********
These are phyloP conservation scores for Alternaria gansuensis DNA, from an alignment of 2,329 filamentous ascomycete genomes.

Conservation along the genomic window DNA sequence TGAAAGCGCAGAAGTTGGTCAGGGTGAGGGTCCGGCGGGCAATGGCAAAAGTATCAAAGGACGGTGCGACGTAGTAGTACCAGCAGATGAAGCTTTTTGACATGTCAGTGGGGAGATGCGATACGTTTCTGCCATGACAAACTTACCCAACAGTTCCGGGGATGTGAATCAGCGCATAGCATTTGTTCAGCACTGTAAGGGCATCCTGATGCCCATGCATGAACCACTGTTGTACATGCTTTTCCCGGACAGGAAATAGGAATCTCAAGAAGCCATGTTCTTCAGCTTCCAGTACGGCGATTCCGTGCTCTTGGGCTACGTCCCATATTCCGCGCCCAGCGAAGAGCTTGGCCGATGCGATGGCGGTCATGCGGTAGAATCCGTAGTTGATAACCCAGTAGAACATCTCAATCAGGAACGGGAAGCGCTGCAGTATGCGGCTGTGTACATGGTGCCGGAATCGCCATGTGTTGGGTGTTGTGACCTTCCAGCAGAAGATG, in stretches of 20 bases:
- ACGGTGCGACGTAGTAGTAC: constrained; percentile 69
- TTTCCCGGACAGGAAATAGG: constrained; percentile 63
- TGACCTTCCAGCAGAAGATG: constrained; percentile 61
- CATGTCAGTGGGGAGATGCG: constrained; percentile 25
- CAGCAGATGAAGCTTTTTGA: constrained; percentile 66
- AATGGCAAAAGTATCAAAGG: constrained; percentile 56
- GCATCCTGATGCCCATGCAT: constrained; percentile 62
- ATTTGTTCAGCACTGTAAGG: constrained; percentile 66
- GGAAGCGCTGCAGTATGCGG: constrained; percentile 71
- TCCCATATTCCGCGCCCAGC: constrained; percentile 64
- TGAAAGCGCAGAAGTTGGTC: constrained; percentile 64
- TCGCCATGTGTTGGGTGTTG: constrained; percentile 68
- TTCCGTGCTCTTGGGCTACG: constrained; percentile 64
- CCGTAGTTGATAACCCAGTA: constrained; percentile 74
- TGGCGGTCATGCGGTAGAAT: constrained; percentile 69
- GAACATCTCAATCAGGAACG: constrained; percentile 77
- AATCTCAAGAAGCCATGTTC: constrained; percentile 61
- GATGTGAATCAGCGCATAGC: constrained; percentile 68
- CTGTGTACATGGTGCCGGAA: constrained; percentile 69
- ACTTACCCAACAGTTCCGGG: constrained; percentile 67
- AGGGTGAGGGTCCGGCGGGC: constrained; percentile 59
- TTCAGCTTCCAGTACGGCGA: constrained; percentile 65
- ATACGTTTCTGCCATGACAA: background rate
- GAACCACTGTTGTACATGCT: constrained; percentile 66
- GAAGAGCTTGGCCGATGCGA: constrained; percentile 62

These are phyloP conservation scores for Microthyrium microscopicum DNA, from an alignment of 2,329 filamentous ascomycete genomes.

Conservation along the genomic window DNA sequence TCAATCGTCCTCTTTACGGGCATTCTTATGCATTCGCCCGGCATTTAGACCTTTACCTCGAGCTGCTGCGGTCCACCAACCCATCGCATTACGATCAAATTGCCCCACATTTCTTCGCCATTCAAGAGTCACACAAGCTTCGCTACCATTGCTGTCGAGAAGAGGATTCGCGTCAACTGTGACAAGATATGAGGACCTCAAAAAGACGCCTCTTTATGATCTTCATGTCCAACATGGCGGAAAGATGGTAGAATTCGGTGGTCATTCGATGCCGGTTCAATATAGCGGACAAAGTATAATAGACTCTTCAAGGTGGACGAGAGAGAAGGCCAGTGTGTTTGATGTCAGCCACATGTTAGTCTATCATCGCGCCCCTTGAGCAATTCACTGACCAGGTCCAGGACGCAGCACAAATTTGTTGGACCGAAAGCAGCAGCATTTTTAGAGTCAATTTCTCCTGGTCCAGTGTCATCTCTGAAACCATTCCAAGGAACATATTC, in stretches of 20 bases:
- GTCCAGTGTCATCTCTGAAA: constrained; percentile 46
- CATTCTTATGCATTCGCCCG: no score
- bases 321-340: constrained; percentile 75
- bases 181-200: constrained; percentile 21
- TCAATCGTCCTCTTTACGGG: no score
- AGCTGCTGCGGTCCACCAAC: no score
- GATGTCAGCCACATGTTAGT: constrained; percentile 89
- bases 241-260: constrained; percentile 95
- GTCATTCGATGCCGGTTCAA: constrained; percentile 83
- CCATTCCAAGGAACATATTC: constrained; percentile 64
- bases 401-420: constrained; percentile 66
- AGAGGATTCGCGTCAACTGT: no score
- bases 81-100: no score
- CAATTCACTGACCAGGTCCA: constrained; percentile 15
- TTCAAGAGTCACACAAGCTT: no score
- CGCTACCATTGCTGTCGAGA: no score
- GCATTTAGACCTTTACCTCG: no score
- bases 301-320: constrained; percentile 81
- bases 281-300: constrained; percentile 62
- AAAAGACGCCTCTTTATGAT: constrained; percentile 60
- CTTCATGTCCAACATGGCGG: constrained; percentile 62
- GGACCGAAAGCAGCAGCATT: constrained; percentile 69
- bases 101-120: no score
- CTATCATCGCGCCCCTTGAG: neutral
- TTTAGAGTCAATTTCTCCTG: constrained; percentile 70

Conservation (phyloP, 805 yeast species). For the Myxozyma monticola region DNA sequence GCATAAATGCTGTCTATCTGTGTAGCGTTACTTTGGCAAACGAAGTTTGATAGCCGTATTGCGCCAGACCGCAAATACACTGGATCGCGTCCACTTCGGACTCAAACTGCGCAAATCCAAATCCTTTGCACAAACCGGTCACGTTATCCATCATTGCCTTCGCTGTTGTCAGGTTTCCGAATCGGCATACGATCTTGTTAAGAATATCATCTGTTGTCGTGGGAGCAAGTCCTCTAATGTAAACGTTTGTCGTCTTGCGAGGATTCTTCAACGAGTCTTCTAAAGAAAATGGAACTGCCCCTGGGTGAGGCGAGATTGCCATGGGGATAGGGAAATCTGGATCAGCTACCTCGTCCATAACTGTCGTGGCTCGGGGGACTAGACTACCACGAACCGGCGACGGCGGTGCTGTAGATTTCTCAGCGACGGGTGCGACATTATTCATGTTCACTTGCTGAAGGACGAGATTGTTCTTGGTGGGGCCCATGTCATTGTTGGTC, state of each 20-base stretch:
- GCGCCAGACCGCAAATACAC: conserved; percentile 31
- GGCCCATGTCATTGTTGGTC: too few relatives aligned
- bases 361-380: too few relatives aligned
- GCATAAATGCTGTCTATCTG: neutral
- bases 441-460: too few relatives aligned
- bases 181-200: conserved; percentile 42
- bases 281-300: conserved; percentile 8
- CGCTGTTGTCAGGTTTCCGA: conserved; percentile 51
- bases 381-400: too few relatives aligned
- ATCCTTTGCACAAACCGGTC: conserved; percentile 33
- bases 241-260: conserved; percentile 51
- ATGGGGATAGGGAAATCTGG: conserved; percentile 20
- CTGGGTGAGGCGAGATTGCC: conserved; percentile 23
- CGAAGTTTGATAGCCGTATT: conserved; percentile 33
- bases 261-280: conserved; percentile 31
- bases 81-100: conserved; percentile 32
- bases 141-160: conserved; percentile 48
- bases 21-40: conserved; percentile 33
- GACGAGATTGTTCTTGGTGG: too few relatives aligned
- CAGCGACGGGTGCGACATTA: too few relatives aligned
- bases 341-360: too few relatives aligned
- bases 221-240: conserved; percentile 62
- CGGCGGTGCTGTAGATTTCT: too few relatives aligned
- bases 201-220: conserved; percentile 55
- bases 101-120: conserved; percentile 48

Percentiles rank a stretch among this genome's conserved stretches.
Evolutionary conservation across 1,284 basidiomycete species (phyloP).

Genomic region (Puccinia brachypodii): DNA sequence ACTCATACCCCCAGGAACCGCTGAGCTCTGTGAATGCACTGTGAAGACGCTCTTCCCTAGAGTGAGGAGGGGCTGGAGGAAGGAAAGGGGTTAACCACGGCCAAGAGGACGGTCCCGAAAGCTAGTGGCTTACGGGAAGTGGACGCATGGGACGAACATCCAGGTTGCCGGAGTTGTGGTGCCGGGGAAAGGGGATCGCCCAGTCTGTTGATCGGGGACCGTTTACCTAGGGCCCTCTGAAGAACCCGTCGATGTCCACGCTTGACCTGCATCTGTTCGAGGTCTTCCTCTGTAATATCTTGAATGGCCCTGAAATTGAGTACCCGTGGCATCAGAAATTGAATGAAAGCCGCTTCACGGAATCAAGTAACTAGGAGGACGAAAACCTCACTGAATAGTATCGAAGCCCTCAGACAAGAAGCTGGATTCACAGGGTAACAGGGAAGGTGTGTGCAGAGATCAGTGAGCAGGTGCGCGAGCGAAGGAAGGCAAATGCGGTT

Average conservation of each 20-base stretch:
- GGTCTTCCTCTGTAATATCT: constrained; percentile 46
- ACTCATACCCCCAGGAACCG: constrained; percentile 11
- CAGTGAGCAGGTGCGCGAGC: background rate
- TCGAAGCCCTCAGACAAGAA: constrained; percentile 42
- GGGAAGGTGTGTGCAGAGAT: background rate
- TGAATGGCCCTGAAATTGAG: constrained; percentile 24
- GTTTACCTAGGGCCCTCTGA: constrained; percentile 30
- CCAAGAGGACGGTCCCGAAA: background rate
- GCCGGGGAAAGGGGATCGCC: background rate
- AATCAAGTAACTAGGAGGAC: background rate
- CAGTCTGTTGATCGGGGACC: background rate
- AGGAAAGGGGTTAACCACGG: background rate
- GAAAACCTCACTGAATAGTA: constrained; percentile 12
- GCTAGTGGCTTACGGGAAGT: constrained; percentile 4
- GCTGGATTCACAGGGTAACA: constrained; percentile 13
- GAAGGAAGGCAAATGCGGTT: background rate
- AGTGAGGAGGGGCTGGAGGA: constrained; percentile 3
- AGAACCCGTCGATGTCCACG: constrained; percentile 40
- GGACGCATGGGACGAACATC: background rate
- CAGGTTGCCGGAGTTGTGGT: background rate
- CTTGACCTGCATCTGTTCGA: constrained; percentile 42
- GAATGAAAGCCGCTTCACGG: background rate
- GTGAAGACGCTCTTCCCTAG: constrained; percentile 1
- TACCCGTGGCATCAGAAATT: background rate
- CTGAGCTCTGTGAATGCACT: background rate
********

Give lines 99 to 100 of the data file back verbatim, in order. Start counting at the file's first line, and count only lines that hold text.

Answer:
- GCTGGATTCACAGGGTAACA: constrained; percentile 13
- GAAGGAAGGCAAATGCGGTT: background rate